Health inspectors withdraw proposal to close Áras Attracta

But Hiqa warns of continued shortfalls at care facility for adults

The Health Information and Quality Authority (Hiqa) has withdrawn its proposal to cancel the registration of the Áras Attracta care facility following an inspection at the Co Mayo centre in January.

Hiqa announced on Thursday that it was inviting the HSE to apply to register the centres, which provide care for adults with intellectual disabilities, even though it still raised concerns around the long-term sustainability of improvements at the facility. The authority gave the HSE a final warning late last year to improve conditions at the facility or face closure.

While Hiqa did report improvements in care and facilities at Áras Attracta following its latest inspection of the three centres, the authority warned of insufficient staff training and a failure to provide Garda vetting documents. It called for increased opportunities for residents to participate in education, more accessible personal plans for residents and further improvements in the oversight of quality and safety standards.

At Áras Attracta’s first centre, inspectors still found shortfalls in personal planning arrangements, fire safety and end-of-life care. The installation of fire doors in the centre had only been “partially completed” and some residents in Centre 1 continued to share three-bedded bedrooms. Residents in one part of the centre did not have access to kitchen facilities.


It reported that a letter of apology had been issued to all residents after money was taken from their personal accounts to pay for computer tablets - an action taken without assessing residents’ need for this technology. A refund was provided to residents and an assessment process is now in place.

Hiqa noted that all emergency escape routes from the second centre at the facility were clear, fire drills were being regularly carried out, fire evacuation plans were up to date, all staff had received fire safety training and regular reviews of the panic alarm system were being carried out.

However, inspectors found that the local risk register needed to be updated to accurately reflect the risk of falls at the centre. While the management of falls at the centre had improved, there were “gaps in learning and actions taken in order to reduce or prevent the risk of further falls”.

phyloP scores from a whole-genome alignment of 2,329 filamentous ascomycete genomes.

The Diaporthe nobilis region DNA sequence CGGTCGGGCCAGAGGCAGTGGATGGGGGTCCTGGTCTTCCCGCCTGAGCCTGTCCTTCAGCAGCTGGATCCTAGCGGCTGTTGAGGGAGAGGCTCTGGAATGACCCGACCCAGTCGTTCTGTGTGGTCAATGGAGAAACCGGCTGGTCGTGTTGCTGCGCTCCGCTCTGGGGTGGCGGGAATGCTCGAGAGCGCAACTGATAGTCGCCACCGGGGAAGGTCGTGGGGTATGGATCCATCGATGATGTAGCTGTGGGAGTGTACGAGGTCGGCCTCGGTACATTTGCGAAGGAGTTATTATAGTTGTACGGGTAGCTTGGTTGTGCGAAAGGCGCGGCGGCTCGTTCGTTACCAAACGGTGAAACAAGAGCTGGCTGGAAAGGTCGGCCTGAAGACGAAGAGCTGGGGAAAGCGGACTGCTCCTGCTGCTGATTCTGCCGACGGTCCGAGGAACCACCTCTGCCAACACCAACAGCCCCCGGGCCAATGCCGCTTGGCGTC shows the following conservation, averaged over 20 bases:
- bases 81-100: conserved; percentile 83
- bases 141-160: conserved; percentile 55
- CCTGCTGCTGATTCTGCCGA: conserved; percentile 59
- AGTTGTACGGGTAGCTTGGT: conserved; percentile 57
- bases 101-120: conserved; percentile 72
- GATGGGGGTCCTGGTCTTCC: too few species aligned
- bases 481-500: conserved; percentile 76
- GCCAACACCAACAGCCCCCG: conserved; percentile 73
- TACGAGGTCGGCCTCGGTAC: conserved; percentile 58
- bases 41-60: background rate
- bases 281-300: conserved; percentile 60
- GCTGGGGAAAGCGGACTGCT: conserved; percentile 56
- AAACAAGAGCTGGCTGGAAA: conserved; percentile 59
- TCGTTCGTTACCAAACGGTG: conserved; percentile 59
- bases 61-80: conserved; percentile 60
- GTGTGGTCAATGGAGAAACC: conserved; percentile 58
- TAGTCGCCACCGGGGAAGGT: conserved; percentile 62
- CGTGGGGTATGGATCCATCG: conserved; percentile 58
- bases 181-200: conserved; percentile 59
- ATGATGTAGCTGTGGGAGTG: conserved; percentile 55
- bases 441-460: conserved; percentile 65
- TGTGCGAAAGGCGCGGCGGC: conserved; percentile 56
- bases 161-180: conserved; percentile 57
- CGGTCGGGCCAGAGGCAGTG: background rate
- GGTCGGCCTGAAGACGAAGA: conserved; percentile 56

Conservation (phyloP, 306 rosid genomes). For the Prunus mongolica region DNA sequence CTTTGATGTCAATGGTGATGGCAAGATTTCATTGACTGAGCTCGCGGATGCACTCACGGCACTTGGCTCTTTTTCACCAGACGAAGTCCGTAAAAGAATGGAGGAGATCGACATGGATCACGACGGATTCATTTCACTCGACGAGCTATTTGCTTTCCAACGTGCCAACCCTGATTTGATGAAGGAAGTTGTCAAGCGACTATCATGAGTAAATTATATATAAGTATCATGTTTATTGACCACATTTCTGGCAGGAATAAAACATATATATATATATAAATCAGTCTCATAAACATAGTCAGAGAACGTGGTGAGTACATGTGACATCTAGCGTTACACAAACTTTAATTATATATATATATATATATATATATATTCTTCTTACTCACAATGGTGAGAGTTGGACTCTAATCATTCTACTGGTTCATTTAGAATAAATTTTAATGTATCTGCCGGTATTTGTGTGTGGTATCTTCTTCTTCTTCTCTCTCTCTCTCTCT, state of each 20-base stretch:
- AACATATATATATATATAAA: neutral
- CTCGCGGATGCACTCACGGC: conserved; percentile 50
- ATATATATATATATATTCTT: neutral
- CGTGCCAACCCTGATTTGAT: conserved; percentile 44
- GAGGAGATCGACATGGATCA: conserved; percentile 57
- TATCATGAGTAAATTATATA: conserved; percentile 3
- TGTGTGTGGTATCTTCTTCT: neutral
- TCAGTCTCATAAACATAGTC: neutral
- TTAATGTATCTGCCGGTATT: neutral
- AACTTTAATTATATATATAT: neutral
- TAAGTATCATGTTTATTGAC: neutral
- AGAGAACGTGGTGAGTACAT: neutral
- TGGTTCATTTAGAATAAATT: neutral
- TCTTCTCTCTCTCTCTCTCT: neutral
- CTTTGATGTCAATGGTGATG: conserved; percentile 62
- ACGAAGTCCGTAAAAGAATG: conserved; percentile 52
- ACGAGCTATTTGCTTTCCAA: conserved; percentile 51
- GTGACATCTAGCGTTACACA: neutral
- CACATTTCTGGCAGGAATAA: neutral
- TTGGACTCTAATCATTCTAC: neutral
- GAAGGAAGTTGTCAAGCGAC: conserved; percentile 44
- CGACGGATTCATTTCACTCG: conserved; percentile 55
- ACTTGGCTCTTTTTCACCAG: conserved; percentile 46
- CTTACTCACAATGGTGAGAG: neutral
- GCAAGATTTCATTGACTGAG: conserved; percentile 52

Hiqa also reported a “major” non-compliance in the area of staff records and training and found not all staff had been trained in the administration of emergency epilepsy medication and supporting residents with feeding, eating, drinking and swallowing difficulties. The centre continued to use temporary workers due to staffing vacancies and was unable to provide copies of Garda vetting disclosures during the inspection.

The health authority commended the centre for considerably improving the overall quality of service including the provision of weekly “voices and choices” meetings which allowed residents to play a role in writing up weekly menus, social activities and the décor of bungalows.

The third centre at the Áras Attracta also failed to provide Garda Síochána vetting documents for staff, as well as evidence of the six-monthly unannounced visits to the centre and of staff training in dysphagia (difficulty swallowing). The centre had improved its social model of care which included involving residents in planning aspects of their day-to-day lives such as grocery shopping and meal preparation. Residents also had the option of doing their own laundry and picking out their own bed coverings.

Sorcha Pollak

Sorcha Pollak

Sorcha Pollak is an Irish Times reporter and cohost of the In the News podcast